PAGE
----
But, imagine how amazing everything would be if you gave Windscribe money for Pro! (Windscribe’s words, not ours…)
To get the most from the service and access all the available features, you’ll need to opt for a paid plan. With this in place, you can access all of Windscribe’s 110 server locations, and create personalized IKEv2, OpenVPN, and WireGuard configurations. You’ll also enjoy an unlimited data allowance and full access to Windscribe’s unique malware-blocking tool, R.O.B.E.R.T.
Windscribe’s monthly prices are pretty reasonable, just $9 per month. If you decide to opt for an annual plan, the price drops to just $4.08 per month when paid yearly. Compared to other leading providers, this is fairly good value – it’s not as cheap as Surfshark, but is more affordable than our #1-rated service ExpressVPN.
However, you’ve still got more options here. With Windscribe’s ‘Build a Plan’, you can select which servers you need for $1 a month each. Each server selected will give you 10GB of data to play with, and you must select at least two.
So, if you picked two servers (let’s say UK and US), you’ll start off with your 10GB for handing over your email address, and 10GB for each server chosen. For $2 a month, that’s 30GB of data, and if you don’t need any other servers, that’s excellent value. Add on another $1 a month for unlimited data and it looks pretty tempting – especially thanks to the fact that the Build a Plan is billed monthly, and there’s no commitment involved.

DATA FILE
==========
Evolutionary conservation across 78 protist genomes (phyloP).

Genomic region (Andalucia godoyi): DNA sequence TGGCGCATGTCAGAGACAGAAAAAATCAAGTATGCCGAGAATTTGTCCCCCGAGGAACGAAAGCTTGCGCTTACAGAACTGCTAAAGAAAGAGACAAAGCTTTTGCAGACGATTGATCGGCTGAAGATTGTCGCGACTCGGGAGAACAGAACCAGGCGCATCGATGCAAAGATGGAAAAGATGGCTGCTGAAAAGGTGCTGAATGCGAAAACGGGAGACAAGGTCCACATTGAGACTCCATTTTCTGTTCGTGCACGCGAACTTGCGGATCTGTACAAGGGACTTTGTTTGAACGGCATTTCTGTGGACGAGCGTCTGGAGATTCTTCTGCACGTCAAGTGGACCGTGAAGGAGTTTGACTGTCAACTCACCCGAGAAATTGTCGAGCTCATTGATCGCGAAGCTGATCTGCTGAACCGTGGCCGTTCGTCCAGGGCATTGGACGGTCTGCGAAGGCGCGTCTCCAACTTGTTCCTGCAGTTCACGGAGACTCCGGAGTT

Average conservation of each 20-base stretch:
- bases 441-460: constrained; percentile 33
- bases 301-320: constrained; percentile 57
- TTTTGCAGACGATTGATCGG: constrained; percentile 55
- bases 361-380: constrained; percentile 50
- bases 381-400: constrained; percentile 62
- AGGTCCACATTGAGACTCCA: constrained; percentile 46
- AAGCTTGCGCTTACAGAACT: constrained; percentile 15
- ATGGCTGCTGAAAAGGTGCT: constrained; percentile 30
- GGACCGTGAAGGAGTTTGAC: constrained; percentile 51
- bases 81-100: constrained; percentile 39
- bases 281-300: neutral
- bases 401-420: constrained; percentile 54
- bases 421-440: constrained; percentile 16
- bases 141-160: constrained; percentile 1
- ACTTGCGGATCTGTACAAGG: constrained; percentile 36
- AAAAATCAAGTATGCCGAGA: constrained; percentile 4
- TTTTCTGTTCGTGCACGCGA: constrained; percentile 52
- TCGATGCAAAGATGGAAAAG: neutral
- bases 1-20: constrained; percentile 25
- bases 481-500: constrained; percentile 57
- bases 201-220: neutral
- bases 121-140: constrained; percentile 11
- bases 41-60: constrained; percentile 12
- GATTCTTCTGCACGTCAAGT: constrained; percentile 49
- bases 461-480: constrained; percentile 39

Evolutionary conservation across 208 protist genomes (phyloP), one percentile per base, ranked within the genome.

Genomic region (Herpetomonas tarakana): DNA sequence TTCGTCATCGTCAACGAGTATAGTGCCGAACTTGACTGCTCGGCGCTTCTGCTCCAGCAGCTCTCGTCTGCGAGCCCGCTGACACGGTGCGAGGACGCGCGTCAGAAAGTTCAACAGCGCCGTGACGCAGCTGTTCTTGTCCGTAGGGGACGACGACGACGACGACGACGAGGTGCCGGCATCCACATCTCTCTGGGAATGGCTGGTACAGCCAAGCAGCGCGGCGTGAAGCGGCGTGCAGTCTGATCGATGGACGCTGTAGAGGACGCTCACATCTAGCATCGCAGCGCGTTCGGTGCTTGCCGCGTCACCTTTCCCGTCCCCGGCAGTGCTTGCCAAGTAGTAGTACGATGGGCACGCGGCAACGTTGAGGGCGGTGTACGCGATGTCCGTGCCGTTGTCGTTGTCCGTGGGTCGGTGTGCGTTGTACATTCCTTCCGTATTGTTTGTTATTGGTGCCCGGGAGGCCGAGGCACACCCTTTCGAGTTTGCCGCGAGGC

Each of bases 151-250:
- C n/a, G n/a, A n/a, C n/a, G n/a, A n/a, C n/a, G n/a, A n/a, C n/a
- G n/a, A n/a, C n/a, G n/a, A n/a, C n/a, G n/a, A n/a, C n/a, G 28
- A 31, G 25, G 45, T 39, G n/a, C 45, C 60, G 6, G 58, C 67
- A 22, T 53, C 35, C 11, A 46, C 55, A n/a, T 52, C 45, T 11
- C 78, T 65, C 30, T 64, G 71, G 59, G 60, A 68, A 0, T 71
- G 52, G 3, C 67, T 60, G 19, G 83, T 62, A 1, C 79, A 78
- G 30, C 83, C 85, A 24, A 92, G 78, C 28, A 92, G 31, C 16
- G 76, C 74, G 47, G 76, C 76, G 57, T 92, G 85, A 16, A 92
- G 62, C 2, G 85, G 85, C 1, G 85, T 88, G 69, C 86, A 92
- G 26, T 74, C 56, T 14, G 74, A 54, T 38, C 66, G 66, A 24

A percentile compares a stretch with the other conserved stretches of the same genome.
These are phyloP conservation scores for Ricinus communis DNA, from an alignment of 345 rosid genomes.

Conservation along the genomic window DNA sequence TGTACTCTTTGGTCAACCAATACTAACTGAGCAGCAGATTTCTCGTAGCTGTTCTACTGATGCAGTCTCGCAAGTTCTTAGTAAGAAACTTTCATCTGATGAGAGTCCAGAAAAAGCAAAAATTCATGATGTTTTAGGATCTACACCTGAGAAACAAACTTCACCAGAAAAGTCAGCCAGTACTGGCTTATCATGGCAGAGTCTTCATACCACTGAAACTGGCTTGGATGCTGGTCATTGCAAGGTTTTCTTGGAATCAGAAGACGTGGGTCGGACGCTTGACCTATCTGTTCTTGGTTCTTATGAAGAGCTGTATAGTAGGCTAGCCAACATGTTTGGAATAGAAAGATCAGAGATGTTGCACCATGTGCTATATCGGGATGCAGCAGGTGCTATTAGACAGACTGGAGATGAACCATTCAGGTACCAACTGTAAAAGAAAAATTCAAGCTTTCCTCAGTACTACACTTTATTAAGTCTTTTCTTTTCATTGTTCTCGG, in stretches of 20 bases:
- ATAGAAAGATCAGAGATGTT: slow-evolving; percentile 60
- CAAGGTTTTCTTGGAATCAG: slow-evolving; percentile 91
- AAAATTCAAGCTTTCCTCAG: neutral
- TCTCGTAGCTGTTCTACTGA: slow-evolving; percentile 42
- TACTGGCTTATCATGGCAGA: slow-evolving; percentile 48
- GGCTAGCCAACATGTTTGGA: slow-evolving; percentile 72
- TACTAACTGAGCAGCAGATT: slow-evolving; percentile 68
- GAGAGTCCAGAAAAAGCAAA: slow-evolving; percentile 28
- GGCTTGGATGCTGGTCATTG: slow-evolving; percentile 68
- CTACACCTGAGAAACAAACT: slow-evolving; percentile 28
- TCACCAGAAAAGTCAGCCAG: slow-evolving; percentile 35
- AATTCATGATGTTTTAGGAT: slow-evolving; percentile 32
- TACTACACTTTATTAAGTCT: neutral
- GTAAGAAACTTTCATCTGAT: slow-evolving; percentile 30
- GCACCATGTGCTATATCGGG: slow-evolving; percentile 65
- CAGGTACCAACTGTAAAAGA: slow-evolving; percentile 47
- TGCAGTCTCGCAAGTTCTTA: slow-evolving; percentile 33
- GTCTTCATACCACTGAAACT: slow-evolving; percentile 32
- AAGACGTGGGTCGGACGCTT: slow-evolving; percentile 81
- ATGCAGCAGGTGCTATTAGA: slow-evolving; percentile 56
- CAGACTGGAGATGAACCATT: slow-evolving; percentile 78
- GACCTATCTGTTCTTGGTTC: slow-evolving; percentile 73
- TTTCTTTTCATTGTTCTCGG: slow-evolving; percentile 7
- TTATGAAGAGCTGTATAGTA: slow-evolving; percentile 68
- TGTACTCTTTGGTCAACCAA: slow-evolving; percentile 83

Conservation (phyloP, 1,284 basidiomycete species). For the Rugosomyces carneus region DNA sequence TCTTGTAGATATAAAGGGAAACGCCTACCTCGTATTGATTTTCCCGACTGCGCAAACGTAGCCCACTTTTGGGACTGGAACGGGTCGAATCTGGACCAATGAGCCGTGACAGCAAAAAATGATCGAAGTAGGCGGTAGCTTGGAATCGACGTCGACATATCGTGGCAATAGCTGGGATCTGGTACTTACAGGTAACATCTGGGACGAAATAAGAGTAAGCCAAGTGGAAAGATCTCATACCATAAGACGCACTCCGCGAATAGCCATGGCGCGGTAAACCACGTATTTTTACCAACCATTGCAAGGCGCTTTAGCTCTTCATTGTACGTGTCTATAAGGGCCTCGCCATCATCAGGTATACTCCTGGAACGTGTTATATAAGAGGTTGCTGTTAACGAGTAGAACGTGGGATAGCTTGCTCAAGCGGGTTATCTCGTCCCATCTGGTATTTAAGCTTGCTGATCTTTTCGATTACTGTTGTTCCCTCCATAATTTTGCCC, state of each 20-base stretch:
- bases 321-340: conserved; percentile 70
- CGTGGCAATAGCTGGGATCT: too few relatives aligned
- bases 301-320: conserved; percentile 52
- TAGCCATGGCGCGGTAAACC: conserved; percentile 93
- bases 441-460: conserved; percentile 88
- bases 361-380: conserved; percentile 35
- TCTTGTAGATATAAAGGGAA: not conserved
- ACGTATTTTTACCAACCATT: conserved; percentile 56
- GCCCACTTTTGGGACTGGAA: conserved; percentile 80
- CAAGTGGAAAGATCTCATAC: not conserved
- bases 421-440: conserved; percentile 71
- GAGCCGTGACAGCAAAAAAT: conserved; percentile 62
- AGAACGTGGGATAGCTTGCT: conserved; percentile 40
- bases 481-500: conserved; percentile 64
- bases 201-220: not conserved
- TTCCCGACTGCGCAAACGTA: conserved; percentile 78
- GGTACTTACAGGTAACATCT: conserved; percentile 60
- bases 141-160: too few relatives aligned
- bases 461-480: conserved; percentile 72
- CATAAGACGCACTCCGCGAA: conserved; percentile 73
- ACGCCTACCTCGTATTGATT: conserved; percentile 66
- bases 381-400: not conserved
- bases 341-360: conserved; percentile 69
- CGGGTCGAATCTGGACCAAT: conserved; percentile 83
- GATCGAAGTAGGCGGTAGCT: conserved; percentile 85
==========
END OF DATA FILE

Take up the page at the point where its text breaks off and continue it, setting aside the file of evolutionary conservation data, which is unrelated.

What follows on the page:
Another option is ScribeForce. If you’ve got a group of five or more, you can gang up and pay just $3 a month for the full service, again billed monthly.
Finally, you can purchase a static IP – $8 a month for a residential IP, $2 a month for a data center IP. While this doesn’t offer the same privacy as a regular VPN IP, it does make sure your browsing isn’t tainted by someone else’s dodgy actions, and should provide much better streaming capabilities as it’s unlikely to be flagged as a non-domestic connection by Netflix and the like.
With payment options including PayPal, credit card, Bitcoin, gift cards and more, Windscribe is extraordinarily flexible when it comes to taking your money – and if you configure it right, you could save a packet without being tied into a long plan.
How private is Windscribe, and does it keep logs?
Windscribe boasts some substantial security features: It uses military-grade AES-256 encryption complete with SHA512 authentication, and in terms of private keys, Windscribe uses 4096-bit RSA and commits to a one-time use of each key.
Furthermore, Windscribe is also committed to securing your data against leaks and uses a range of techniques to do so. These include a firewall, better known as a kill switch, to block internet access during a connection blackout, a limit on IPv6 traffic, and the redirection of DNS traffic through the VPN.
We tested Windscribe’s performance claims on a Windows 10 machine and discovered no DNS leaks – or any others, for that matter.
To test the VPN’s kill switch (called Firewall in Windscribe-speak), we closed down the connection manually during a browsing session. The switch worked well and our internet connection dropped instantly. While we weren’t notified of the connection dropping, we were when we reconnected – and there were no leaks in the interim.
Another safety measure deployed by the platform is R.O.B.E.R.T. This advanced domain- and IP-blocking tool protects you from malware and trackers and enables you to browse faster.